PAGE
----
When it happened in the first race on the first day of racing, it seemed like a bad omen.
After her breakdown in the Inaugural Stakes on September 1, Cantrel was euthanized due to a fractured sesamoid and “disruption of the suspensory apparatus in the right front.” On September 15, Super Frolic shattered a front sesamoid in the Presque Isle Mile, and was euthanized after being vanned off. Last night (September 20), three-year-old filly maiden Risk Assessment (who had had three solid second place finishes in three previous starts at Delaware) broke down after easily winning race 4 for trainer Jonathan Sheppard. Her jockey Enrique Jurado was injured as she went down after crossing the finish line.
By all appearances, these are not ill-prepared horses fatally breaking down on the Tapeta surface. So, are these incidents preventable? Sadly, probably not. Having seen the track in person (albeit not aboard a running horse) it appears to be perfectly conditioned (except, perhaps the “deaden” rail), and comments about it from trainers and riders have been very favorable. Unfortunately, catastrophic injuries can never be fully eliminated in horse racing, unless you remove horses entirely from the equation and few people want that.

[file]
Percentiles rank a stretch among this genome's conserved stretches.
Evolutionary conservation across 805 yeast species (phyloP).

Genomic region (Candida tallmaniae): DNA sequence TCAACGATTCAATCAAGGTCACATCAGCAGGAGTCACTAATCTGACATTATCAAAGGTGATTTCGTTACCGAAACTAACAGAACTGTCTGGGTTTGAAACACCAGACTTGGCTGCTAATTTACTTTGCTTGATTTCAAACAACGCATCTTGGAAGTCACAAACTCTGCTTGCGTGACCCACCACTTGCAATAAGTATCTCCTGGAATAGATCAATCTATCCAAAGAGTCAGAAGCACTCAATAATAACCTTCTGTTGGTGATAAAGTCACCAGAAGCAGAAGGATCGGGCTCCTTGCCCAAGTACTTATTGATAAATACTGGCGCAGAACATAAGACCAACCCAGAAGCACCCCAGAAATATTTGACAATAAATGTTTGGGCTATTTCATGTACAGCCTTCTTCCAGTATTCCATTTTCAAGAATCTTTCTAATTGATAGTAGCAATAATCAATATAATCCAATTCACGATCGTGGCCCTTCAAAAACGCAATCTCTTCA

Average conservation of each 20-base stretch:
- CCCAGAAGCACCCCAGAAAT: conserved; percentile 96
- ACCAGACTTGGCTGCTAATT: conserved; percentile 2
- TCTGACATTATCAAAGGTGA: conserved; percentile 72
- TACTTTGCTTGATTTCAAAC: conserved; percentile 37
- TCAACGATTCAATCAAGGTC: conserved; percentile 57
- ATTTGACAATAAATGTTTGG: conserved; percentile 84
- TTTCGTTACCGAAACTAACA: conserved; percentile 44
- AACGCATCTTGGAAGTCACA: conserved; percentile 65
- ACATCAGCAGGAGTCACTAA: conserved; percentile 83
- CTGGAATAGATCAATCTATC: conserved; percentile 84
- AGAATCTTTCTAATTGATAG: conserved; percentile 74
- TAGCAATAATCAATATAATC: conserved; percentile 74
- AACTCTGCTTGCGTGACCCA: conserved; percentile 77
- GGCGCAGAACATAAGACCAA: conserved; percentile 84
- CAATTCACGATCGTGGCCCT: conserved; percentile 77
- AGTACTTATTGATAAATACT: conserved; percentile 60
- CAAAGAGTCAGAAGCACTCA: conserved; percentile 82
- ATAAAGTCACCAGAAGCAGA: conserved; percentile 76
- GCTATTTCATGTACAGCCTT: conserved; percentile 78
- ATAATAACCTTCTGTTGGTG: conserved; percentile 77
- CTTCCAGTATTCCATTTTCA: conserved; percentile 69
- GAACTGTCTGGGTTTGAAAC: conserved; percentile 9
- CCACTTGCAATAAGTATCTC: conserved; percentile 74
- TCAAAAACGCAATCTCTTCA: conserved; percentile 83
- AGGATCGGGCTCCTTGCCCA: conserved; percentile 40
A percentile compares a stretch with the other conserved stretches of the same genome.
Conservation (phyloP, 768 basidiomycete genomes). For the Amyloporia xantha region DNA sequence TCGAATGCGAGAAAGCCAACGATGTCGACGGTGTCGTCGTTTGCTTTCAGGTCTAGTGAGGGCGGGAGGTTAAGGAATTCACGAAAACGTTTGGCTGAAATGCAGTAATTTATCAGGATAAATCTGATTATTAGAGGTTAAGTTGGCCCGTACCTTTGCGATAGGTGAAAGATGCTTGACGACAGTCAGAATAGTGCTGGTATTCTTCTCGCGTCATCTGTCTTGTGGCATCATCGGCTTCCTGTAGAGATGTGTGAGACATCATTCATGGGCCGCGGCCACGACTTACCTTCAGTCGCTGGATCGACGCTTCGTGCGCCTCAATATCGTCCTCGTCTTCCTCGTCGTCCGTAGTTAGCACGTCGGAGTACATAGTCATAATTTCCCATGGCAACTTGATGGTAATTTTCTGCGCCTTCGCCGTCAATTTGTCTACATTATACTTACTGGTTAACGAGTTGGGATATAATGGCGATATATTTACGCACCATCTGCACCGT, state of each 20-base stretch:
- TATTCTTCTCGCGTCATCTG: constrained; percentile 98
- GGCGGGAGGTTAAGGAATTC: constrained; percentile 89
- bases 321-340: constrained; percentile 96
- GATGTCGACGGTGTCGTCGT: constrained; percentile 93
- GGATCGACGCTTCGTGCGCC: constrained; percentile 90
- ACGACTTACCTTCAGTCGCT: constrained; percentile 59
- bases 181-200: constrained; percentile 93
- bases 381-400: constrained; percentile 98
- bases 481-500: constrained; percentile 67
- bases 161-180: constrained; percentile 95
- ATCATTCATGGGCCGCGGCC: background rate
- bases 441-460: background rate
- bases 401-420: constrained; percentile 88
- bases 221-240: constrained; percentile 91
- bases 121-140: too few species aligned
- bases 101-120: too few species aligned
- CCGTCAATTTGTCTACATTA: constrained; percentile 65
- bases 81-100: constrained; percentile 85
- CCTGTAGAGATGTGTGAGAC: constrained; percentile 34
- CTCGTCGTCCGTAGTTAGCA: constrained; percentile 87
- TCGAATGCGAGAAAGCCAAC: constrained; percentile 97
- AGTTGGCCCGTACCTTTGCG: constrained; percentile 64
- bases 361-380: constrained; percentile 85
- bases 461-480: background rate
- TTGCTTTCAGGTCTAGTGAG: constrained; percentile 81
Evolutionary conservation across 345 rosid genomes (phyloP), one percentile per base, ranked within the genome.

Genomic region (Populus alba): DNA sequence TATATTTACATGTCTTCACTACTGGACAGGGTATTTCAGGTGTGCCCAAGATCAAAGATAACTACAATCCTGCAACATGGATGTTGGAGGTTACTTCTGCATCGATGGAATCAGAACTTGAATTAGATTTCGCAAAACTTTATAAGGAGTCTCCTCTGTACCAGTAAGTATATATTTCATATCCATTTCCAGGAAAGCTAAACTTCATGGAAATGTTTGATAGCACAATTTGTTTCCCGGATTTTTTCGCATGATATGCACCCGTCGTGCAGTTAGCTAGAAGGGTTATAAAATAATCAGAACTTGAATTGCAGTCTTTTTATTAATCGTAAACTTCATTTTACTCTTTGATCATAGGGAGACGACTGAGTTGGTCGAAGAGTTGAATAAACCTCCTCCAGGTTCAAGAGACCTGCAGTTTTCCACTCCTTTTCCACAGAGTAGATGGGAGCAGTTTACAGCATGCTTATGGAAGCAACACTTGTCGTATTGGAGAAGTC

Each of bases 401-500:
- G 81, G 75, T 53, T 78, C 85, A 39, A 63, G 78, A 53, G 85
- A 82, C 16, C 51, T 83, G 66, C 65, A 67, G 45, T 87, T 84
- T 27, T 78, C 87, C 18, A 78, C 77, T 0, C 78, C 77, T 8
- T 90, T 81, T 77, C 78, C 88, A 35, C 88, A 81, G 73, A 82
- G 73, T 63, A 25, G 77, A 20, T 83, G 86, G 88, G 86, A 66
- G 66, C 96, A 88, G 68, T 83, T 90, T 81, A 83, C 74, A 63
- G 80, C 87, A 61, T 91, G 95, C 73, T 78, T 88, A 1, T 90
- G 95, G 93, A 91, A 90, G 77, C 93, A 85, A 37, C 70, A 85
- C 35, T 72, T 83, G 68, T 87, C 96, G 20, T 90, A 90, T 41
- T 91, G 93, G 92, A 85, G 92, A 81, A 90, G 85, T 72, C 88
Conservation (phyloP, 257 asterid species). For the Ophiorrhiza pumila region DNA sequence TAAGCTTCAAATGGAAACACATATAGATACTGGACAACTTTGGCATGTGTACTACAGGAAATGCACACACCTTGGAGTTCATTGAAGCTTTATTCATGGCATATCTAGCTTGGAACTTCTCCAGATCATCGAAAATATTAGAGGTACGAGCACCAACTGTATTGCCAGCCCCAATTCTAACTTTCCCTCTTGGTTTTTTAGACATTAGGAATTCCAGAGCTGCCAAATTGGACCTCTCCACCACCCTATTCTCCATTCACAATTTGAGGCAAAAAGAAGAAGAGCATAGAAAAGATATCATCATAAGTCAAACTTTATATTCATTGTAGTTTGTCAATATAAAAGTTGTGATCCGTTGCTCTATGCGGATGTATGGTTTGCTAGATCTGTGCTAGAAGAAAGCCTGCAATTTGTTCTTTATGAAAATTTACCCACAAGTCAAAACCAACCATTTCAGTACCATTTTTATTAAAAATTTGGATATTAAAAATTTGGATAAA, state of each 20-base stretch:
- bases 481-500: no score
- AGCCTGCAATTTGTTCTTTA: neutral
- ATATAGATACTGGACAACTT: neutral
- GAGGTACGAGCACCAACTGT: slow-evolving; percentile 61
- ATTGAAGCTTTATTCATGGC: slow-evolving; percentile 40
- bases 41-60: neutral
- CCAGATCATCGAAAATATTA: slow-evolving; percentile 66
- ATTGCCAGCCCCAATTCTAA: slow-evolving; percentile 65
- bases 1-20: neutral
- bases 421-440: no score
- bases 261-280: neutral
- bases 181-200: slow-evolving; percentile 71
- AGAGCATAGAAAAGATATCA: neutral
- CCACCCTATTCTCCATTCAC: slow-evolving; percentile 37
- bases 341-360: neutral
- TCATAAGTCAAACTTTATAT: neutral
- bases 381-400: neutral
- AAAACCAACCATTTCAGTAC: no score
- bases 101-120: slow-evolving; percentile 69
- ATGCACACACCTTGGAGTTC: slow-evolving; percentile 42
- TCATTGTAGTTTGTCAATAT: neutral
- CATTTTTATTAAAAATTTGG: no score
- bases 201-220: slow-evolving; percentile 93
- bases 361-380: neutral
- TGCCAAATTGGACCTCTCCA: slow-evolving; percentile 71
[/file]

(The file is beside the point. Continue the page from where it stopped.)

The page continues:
It was good to hear that, for once, Pennsylvania is taking the lead in an important horse industry issue—studying the impact of synthetic surfaces on horses’ bronchial systems.
A very nice article on Presque Isle Downs by Stan Grossfeld in the Boston Globe can be found here, where he barely mentions the fact that there is no grandstand or proper seating. And, Stan, people still do, and probably always will, call it “Dreary Erie”—come for a visit in the bleakness of winter and see for yourself why. It’s like Dante’s ninth circle of Hell.